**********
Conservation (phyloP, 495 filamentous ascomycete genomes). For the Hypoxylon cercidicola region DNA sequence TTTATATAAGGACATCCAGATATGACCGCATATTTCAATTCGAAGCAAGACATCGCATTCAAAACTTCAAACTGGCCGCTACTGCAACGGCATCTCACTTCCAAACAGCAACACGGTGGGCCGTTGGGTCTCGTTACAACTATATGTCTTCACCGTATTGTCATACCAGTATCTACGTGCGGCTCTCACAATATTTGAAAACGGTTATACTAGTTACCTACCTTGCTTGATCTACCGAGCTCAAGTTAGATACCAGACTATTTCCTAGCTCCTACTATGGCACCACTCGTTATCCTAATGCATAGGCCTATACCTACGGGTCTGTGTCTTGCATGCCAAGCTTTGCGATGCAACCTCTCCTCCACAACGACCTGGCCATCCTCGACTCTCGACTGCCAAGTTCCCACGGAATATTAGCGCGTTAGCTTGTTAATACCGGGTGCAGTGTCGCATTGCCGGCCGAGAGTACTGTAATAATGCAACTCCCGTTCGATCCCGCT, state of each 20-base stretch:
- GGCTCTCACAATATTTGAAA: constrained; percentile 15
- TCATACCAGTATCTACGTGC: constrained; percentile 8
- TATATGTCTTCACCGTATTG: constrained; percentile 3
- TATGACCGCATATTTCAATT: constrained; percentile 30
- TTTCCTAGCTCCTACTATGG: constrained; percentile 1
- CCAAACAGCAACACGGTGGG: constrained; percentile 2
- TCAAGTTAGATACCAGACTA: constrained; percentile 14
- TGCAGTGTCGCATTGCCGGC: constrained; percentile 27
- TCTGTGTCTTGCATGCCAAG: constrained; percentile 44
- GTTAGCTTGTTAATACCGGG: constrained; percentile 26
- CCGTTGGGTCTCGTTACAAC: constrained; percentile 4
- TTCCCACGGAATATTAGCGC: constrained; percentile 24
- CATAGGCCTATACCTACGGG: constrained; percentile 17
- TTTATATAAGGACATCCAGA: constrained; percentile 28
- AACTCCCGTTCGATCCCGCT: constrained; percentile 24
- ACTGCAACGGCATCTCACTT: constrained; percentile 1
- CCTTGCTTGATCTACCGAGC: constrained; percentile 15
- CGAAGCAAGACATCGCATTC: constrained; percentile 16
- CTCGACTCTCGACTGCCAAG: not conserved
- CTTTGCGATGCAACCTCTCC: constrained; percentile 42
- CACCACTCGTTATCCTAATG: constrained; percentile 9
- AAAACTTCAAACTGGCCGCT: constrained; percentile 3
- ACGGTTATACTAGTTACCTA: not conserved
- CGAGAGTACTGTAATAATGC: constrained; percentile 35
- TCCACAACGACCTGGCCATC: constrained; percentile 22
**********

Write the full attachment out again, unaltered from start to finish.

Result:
Conservation (phyloP, 495 filamentous ascomycete genomes). For the Hypoxylon cercidicola region DNA sequence TTTATATAAGGACATCCAGATATGACCGCATATTTCAATTCGAAGCAAGACATCGCATTCAAAACTTCAAACTGGCCGCTACTGCAACGGCATCTCACTTCCAAACAGCAACACGGTGGGCCGTTGGGTCTCGTTACAACTATATGTCTTCACCGTATTGTCATACCAGTATCTACGTGCGGCTCTCACAATATTTGAAAACGGTTATACTAGTTACCTACCTTGCTTGATCTACCGAGCTCAAGTTAGATACCAGACTATTTCCTAGCTCCTACTATGGCACCACTCGTTATCCTAATGCATAGGCCTATACCTACGGGTCTGTGTCTTGCATGCCAAGCTTTGCGATGCAACCTCTCCTCCACAACGACCTGGCCATCCTCGACTCTCGACTGCCAAGTTCCCACGGAATATTAGCGCGTTAGCTTGTTAATACCGGGTGCAGTGTCGCATTGCCGGCCGAGAGTACTGTAATAATGCAACTCCCGTTCGATCCCGCT, state of each 20-base stretch:
- GGCTCTCACAATATTTGAAA: constrained; percentile 15
- TCATACCAGTATCTACGTGC: constrained; percentile 8
- TATATGTCTTCACCGTATTG: constrained; percentile 3
- TATGACCGCATATTTCAATT: constrained; percentile 30
- TTTCCTAGCTCCTACTATGG: constrained; percentile 1
- CCAAACAGCAACACGGTGGG: constrained; percentile 2
- TCAAGTTAGATACCAGACTA: constrained; percentile 14
- TGCAGTGTCGCATTGCCGGC: constrained; percentile 27
- TCTGTGTCTTGCATGCCAAG: constrained; percentile 44
- GTTAGCTTGTTAATACCGGG: constrained; percentile 26
- CCGTTGGGTCTCGTTACAAC: constrained; percentile 4
- TTCCCACGGAATATTAGCGC: constrained; percentile 24
- CATAGGCCTATACCTACGGG: constrained; percentile 17
- TTTATATAAGGACATCCAGA: constrained; percentile 28
- AACTCCCGTTCGATCCCGCT: constrained; percentile 24
- ACTGCAACGGCATCTCACTT: constrained; percentile 1
- CCTTGCTTGATCTACCGAGC: constrained; percentile 15
- CGAAGCAAGACATCGCATTC: constrained; percentile 16
- CTCGACTCTCGACTGCCAAG: not conserved
- CTTTGCGATGCAACCTCTCC: constrained; percentile 42
- CACCACTCGTTATCCTAATG: constrained; percentile 9
- AAAACTTCAAACTGGCCGCT: constrained; percentile 3
- ACGGTTATACTAGTTACCTA: not conserved
- CGAGAGTACTGTAATAATGC: constrained; percentile 35
- TCCACAACGACCTGGCCATC: constrained; percentile 22